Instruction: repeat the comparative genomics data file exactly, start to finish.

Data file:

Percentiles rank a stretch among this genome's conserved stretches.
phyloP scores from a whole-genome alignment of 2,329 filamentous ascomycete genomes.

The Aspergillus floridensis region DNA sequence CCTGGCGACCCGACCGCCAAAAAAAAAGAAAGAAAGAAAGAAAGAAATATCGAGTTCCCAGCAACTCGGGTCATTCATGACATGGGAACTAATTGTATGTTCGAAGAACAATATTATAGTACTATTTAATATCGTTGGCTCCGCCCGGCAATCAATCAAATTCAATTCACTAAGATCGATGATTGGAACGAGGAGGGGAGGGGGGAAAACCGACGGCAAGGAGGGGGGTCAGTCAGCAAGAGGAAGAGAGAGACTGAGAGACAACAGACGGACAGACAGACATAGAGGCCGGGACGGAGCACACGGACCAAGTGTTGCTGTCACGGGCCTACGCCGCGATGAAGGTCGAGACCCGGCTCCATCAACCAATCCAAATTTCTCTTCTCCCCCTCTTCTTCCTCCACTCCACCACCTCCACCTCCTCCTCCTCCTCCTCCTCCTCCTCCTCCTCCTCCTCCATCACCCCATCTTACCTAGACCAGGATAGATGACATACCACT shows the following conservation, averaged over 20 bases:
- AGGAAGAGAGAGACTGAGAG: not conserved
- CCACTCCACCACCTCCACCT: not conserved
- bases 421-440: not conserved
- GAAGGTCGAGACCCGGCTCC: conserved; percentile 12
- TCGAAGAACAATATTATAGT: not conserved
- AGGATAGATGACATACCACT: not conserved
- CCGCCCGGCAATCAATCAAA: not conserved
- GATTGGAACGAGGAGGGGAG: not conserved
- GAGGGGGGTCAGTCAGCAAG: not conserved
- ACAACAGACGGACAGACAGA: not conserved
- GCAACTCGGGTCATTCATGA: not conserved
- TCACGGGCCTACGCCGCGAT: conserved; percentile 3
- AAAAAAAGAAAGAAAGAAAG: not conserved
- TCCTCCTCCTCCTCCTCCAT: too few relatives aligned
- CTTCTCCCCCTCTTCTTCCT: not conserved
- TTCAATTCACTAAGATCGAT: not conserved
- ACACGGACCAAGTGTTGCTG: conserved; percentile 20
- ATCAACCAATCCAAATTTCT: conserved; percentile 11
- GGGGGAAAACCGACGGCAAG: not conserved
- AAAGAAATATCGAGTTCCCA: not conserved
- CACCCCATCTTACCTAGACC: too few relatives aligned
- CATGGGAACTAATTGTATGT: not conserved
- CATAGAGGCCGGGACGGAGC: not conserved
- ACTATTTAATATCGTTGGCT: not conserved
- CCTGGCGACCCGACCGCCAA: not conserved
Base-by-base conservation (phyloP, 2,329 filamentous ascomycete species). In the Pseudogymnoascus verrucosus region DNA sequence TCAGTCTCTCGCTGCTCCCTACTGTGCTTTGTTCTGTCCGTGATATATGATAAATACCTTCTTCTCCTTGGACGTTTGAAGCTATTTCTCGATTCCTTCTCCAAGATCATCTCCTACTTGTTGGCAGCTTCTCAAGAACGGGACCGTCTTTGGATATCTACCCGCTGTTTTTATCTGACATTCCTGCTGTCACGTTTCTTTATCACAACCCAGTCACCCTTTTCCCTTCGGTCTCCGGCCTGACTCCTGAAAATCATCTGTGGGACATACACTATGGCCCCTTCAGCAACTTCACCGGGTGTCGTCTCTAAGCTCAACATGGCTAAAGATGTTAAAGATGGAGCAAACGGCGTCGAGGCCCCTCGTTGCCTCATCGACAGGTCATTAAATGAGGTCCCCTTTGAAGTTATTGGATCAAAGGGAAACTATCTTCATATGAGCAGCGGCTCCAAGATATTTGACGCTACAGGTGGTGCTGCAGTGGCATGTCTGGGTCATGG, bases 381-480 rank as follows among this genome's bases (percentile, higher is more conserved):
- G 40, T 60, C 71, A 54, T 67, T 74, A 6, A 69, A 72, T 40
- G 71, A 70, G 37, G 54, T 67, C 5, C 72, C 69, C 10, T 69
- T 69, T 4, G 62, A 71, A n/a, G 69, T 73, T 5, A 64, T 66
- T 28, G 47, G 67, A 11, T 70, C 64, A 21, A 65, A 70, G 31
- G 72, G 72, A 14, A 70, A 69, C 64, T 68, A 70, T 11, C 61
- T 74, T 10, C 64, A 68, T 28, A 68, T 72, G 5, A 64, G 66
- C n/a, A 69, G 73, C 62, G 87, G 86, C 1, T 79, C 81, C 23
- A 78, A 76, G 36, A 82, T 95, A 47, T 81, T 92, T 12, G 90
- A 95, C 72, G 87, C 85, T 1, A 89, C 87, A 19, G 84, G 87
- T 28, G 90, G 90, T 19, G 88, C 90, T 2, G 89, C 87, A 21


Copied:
Percentiles rank a stretch among this genome's conserved stretches.
phyloP scores from a whole-genome alignment of 2,329 filamentous ascomycete genomes.

The Aspergillus floridensis region DNA sequence CCTGGCGACCCGACCGCCAAAAAAAAAGAAAGAAAGAAAGAAAGAAATATCGAGTTCCCAGCAACTCGGGTCATTCATGACATGGGAACTAATTGTATGTTCGAAGAACAATATTATAGTACTATTTAATATCGTTGGCTCCGCCCGGCAATCAATCAAATTCAATTCACTAAGATCGATGATTGGAACGAGGAGGGGAGGGGGGAAAACCGACGGCAAGGAGGGGGGTCAGTCAGCAAGAGGAAGAGAGAGACTGAGAGACAACAGACGGACAGACAGACATAGAGGCCGGGACGGAGCACACGGACCAAGTGTTGCTGTCACGGGCCTACGCCGCGATGAAGGTCGAGACCCGGCTCCATCAACCAATCCAAATTTCTCTTCTCCCCCTCTTCTTCCTCCACTCCACCACCTCCACCTCCTCCTCCTCCTCCTCCTCCTCCTCCTCCTCCTCCTCCATCACCCCATCTTACCTAGACCAGGATAGATGACATACCACT shows the following conservation, averaged over 20 bases:
- AGGAAGAGAGAGACTGAGAG: not conserved
- CCACTCCACCACCTCCACCT: not conserved
- bases 421-440: not conserved
- GAAGGTCGAGACCCGGCTCC: conserved; percentile 12
- TCGAAGAACAATATTATAGT: not conserved
- AGGATAGATGACATACCACT: not conserved
- CCGCCCGGCAATCAATCAAA: not conserved
- GATTGGAACGAGGAGGGGAG: not conserved
- GAGGGGGGTCAGTCAGCAAG: not conserved
- ACAACAGACGGACAGACAGA: not conserved
- GCAACTCGGGTCATTCATGA: not conserved
- TCACGGGCCTACGCCGCGAT: conserved; percentile 3
- AAAAAAAGAAAGAAAGAAAG: not conserved
- TCCTCCTCCTCCTCCTCCAT: too few relatives aligned
- CTTCTCCCCCTCTTCTTCCT: not conserved
- TTCAATTCACTAAGATCGAT: not conserved
- ACACGGACCAAGTGTTGCTG: conserved; percentile 20
- ATCAACCAATCCAAATTTCT: conserved; percentile 11
- GGGGGAAAACCGACGGCAAG: not conserved
- AAAGAAATATCGAGTTCCCA: not conserved
- CACCCCATCTTACCTAGACC: too few relatives aligned
- CATGGGAACTAATTGTATGT: not conserved
- CATAGAGGCCGGGACGGAGC: not conserved
- ACTATTTAATATCGTTGGCT: not conserved
- CCTGGCGACCCGACCGCCAA: not conserved
Base-by-base conservation (phyloP, 2,329 filamentous ascomycete species). In the Pseudogymnoascus verrucosus region DNA sequence TCAGTCTCTCGCTGCTCCCTACTGTGCTTTGTTCTGTCCGTGATATATGATAAATACCTTCTTCTCCTTGGACGTTTGAAGCTATTTCTCGATTCCTTCTCCAAGATCATCTCCTACTTGTTGGCAGCTTCTCAAGAACGGGACCGTCTTTGGATATCTACCCGCTGTTTTTATCTGACATTCCTGCTGTCACGTTTCTTTATCACAACCCAGTCACCCTTTTCCCTTCGGTCTCCGGCCTGACTCCTGAAAATCATCTGTGGGACATACACTATGGCCCCTTCAGCAACTTCACCGGGTGTCGTCTCTAAGCTCAACATGGCTAAAGATGTTAAAGATGGAGCAAACGGCGTCGAGGCCCCTCGTTGCCTCATCGACAGGTCATTAAATGAGGTCCCCTTTGAAGTTATTGGATCAAAGGGAAACTATCTTCATATGAGCAGCGGCTCCAAGATATTTGACGCTACAGGTGGTGCTGCAGTGGCATGTCTGGGTCATGG, bases 381-480 rank as follows among this genome's bases (percentile, higher is more conserved):
- G 40, T 60, C 71, A 54, T 67, T 74, A 6, A 69, A 72, T 40
- G 71, A 70, G 37, G 54, T 67, C 5, C 72, C 69, C 10, T 69
- T 69, T 4, G 62, A 71, A n/a, G 69, T 73, T 5, A 64, T 66
- T 28, G 47, G 67, A 11, T 70, C 64, A 21, A 65, A 70, G 31
- G 72, G 72, A 14, A 70, A 69, C 64, T 68, A 70, T 11, C 61
- T 74, T 10, C 64, A 68, T 28, A 68, T 72, G 5, A 64, G 66
- C n/a, A 69, G 73, C 62, G 87, G 86, C 1, T 79, C 81, C 23
- A 78, A 76, G 36, A 82, T 95, A 47, T 81, T 92, T 12, G 90
- A 95, C 72, G 87, C 85, T 1, A 89, C 87, A 19, G 84, G 87
- T 28, G 90, G 90, T 19, G 88, C 90, T 2, G 89, C 87, A 21